Michael with diners at the Travellers Rest in Llanidloes, Powys (Geraldine Lynton-Edwards)
I didn't intend to be in Llanidloes. I was meant to be on the A487 taking a wobbly way to the toll gate at Penmaenpool for lunch at a pub I'd been recommended. By mistake I went right on the A470. When my error became clear I'd gone from page 63 of the roadmap to page 52. In order to get back I had to turn right at Caersws down the picturesque B4509 Roman road. We ended up in Llanidloes around lunchtime.
The Mount Inn looked pretty. Outside, little flower boxes; inside, ghastly beyond belief. Didn't matter because it was 1.50pm and the chef had closed the kitchen. We cruised Llanidloes's main street. On the left a fish and chip shop that also did Pukka Pies in an olde worlde building; then the Bengal Brasserie. I was in Wales: I wanted local produce.
The Travellers Rest restaurant sign indicated "Open". Geraldine checked, put her thumb up and said, "You'll like this - it's little old ladies, and youngsters serving. Very sweet." As I entered, an attractive blonde girl gave me a kiss. I'd gone into the kitchen, which was next door. She was the chef-owner, Margaret Owen.
"Are you a good cook?" I asked.
"Brilliant," was the reply. "Been doing it for 11 years."
In the restaurant were four lovely old ladies (see photo) and a chubby waitress. It's nice to see overweight waitresses - I assume they enjoy the food they're serving. Wooden chairs, shiny-topped tables.
Onto ours a local server, Sarah Mills, dressed in black, put a Coca-Cola with ice and a slice of lemon. For £6, I got roast beef, yorkshire pudding, carrots, mashed and roast potatoes, broccoli, carrots, cauliflower and peas. "Unless that's inedible it's bloody good value," I dictated onto my tape. It was inedible. Stringy, thin beef, watery veg, soggy carrots, soft, no-substance broccoli, diabolical yorkshire pud. Geraldine had a baked potato with onion and cheese. She greatly liked it.
Sarah told me she'd made the sherry trifle that day. There was also blackberry and apple pie from a local baker. The pie was okay; the sherry trifle, full of catering cream, not great.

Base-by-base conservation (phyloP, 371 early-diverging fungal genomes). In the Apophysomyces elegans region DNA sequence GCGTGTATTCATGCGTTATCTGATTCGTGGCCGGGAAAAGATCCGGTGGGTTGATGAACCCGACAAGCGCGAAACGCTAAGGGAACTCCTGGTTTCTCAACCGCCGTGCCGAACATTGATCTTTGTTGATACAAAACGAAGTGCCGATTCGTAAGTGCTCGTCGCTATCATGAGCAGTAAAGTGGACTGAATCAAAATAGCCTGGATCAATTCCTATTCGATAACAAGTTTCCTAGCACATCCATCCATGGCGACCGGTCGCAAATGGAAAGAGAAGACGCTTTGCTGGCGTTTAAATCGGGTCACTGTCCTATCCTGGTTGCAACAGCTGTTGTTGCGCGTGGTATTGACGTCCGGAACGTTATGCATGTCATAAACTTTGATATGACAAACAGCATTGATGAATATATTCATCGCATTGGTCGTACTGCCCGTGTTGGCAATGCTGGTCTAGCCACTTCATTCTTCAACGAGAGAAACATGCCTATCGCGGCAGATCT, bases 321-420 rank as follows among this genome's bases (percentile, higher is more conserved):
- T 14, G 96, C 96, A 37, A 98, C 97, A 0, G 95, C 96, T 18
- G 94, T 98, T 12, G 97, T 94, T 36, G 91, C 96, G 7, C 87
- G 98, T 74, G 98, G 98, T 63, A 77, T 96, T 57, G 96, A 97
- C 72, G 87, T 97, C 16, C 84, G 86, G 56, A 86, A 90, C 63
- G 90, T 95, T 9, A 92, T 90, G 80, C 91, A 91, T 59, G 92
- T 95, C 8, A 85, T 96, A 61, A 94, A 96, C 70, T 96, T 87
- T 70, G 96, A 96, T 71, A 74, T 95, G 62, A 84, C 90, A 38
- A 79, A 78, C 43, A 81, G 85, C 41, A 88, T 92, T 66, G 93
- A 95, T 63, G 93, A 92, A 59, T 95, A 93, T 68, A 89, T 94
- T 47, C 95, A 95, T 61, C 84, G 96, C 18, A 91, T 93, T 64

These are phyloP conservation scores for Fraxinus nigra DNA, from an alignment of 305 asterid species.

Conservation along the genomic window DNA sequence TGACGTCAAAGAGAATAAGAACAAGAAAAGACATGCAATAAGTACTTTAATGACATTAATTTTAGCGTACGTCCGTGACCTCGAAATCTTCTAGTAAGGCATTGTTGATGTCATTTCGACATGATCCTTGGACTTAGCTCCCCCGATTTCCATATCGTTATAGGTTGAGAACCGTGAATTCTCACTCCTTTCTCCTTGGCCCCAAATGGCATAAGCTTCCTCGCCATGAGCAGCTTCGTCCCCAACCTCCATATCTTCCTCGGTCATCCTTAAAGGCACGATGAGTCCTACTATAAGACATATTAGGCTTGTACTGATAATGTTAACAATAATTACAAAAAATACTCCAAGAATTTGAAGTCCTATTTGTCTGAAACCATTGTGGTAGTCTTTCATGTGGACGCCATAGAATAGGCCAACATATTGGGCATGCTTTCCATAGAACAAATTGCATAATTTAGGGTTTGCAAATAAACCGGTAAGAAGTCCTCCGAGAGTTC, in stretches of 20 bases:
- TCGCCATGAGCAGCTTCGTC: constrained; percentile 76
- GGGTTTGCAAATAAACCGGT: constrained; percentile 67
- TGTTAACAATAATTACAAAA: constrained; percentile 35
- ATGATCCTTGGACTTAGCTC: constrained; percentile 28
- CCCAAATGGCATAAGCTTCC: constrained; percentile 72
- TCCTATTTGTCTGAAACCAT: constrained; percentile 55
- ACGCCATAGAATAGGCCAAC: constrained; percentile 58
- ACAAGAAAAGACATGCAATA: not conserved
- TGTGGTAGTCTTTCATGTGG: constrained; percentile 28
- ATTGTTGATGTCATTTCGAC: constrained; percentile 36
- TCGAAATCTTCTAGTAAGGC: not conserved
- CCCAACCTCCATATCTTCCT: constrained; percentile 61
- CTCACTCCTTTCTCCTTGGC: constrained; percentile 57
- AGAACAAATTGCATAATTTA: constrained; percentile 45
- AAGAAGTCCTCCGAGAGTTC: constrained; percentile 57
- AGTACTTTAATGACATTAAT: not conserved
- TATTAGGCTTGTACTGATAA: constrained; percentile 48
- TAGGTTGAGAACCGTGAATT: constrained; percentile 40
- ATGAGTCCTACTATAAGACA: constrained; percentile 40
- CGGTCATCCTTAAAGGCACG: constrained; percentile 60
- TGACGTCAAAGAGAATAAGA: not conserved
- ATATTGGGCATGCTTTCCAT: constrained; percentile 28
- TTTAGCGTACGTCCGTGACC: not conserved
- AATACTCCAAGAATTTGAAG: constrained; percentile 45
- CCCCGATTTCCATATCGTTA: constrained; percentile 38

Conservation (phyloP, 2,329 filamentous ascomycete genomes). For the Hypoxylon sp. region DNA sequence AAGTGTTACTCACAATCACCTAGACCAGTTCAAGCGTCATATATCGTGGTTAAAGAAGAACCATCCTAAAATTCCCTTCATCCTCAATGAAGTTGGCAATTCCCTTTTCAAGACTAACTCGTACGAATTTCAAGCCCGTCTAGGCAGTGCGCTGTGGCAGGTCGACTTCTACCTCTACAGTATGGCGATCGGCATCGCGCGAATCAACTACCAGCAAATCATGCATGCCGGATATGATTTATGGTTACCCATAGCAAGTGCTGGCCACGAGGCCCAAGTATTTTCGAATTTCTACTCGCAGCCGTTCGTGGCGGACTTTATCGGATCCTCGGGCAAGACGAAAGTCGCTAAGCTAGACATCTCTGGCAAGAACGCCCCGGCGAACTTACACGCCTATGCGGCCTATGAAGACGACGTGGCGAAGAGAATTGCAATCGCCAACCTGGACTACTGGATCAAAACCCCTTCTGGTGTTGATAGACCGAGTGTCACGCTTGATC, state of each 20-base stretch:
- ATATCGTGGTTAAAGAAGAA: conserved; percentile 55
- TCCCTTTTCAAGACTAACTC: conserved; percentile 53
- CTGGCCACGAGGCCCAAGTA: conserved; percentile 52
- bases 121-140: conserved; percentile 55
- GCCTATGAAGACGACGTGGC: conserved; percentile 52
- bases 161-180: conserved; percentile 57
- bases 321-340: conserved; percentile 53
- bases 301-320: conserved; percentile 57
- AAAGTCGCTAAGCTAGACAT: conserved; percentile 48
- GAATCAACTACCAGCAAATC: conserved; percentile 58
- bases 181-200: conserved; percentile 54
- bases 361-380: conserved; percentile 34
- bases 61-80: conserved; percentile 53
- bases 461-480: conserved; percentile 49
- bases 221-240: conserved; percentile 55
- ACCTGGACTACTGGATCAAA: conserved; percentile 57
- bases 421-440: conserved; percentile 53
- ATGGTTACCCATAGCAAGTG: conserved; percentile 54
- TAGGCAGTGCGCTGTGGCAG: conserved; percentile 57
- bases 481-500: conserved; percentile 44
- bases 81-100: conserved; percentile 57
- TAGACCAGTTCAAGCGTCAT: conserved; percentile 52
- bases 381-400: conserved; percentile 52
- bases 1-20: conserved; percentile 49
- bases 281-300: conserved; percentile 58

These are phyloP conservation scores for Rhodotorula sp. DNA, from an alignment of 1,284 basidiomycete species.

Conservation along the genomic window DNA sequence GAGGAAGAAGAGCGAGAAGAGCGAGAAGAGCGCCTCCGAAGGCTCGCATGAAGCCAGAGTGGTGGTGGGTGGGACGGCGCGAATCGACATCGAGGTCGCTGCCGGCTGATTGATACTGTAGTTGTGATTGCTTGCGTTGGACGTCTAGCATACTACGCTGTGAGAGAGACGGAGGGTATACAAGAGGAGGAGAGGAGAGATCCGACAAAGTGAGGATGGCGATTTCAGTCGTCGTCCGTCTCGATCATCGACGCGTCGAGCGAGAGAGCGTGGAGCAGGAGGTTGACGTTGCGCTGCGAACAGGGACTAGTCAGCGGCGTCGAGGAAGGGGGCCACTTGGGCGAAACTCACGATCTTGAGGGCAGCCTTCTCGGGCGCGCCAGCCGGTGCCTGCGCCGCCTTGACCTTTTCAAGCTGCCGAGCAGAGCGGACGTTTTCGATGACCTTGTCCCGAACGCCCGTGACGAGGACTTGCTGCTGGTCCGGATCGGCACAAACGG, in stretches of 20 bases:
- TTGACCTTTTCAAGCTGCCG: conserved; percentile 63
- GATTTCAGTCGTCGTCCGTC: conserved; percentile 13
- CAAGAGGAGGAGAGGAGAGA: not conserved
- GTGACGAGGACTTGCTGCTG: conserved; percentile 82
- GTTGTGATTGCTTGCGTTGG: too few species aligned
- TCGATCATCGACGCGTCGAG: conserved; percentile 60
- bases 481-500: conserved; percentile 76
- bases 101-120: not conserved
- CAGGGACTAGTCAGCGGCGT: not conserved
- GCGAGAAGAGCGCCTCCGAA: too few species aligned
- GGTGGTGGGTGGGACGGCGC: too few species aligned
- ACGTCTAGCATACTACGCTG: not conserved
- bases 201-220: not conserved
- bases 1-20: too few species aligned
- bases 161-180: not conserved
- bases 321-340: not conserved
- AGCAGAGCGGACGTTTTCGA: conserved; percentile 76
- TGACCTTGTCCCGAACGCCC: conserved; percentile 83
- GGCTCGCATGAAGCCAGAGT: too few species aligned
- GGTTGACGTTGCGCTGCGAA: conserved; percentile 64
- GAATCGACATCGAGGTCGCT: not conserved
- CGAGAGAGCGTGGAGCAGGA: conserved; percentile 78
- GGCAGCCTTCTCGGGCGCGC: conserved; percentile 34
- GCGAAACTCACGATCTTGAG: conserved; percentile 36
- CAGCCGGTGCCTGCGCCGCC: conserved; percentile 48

Behind me, three Welsh ladies spoke in lilting voices. They were having tea with toasted tea cakes. I purloined a tea cake. It was absolutely marvellous. In front of me were the four white-haired old dears whom I'd said hello to when I came in. Cheerful, lovely faces, very animated. They all seem so positive, these Welsh ladies.
I paid the bill for the four old ladies. Also for the three people I took the tea cake from. It was like a western movie when a man says, "Drinks are on me," and everyone rushes to the bar. Was it a good meal? No. Did I enjoy myself? Greatly. News flash: the Travellers Rest is now for sale. Probably because when I came in Margaret reckoned it was time to end her life in catering.
The redecoration of the Cipriani hotel in Venice, supervised by Maurizio Saccani, vice-president of Orient-Express in Italy, was superb. He's now upgrading two hotels the group recently bought in Sicily - the Grand Timeo and the Villa Sant'Andrea.
The Cipriani's charming manager, Giampaolo Ottazzi, should tighten up his staff. Five hours after I'd left my suite housekeeping had done zilch to clean up.
There were other funnies, also. The new Fortuny restaurant manager, Emiliano Milza, messed up our reservation. He's all talk, little action. Why give written and verbal notice that guests require jackets in his dining room when I saw seven men in shirtsleeves? If you say it, mean it. If not, shut up.
The hotel's lagoon restaurant, Cip's, overlooks St Mark's Square and the church of Santa Maria della Salute. It's fantastic. No jackets required. The chef, Roberto Gatto, produces historic food. The best bellinis. Extraordinary cannelloni with meat sauce. Adamello Bianco, the manager, is marvellously experienced. He should give lessons to his colleague in the main restaurant. Greatest of all is the giant swimming pool set in large gardens. Next to it the Porticciolo restaurant faces the St Giorgio church and the distant Lido island. As at Cip's you dine inches from the water. These are the two best restaurant views I've ever come across.
My favourite caterer, Johnny Robertson-Roxburgh of the Admirable Crichton, became a restaurateur for Art Antiques London, an exhibition in a tent by the Albert Memorial. He produced an elegant room and menu. The food was delicate and tasty.
Johnny was asked to do an encore at other fairs and events, but declined. "Not enough money in it," he told me.
I was surprised to see no tuna in Geraldine's salad nicoise, interested to see his staff, unequalled at catered events, fumble when not serving a set meal. The waitress declined to use a pad and returned endlessly to check what we'd ordered. Plates of food arriving from the kitchen were held up at the pay desk, where everyone seemed to be voting on which table they should be given to.
As usual, I'm being over-picky. It was massively the best dining experience I've ever enjoyed at a glorified boot sale.
Why was Marley's ghost featured in last week's photo [shown right]? It's not even Christmas. And where was that old chap usually being wheeled out of the care home by the lovely lady? Has he died at last?
Ray Norman, Suffolk
Simply love the massive potential of your role in the Burke & Hare film. I assume you refused the services of a stuntman for the Dover cliffs carriage crash.
Ian Lineker, Worcestershire
As a film extra on Burke & Hare, you already look as if rigor mortis has set in. You had better watch out, the well-known body snatchers could be after you. But wait a minute, how could your cadaver advance medical science in any way at all?
Ashley Fox, Maidenhead
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